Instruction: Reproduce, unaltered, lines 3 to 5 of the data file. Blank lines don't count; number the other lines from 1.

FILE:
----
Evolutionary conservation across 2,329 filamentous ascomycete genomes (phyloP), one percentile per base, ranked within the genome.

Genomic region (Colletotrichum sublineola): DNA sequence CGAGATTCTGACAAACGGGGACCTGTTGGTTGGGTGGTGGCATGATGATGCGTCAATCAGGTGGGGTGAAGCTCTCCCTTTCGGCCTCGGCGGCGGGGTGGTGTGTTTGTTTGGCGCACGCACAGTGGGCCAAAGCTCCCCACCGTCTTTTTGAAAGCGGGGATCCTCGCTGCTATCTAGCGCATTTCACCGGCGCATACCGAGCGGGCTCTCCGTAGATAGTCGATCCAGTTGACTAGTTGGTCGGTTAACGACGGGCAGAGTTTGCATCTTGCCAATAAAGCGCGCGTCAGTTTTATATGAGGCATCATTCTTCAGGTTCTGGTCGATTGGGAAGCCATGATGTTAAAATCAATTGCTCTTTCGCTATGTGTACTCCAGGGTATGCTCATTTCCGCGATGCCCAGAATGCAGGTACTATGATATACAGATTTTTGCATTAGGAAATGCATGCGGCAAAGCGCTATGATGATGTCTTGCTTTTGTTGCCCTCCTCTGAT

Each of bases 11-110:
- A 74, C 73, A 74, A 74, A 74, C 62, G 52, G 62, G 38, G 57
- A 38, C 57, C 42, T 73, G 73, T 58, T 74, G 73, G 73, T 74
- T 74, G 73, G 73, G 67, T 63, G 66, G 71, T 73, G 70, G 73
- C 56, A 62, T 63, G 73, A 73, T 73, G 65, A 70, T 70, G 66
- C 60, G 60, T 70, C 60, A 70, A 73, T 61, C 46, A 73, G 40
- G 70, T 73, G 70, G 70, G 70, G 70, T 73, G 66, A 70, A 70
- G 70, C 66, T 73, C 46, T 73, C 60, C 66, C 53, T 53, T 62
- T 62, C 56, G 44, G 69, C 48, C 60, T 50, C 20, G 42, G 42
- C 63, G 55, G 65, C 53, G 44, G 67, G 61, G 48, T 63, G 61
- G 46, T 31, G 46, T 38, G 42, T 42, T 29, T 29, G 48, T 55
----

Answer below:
Each of bases 11-110:
- A 74, C 73, A 74, A 74, A 74, C 62, G 52, G 62, G 38, G 57
- A 38, C 57, C 42, T 73, G 73, T 58, T 74, G 73, G 73, T 74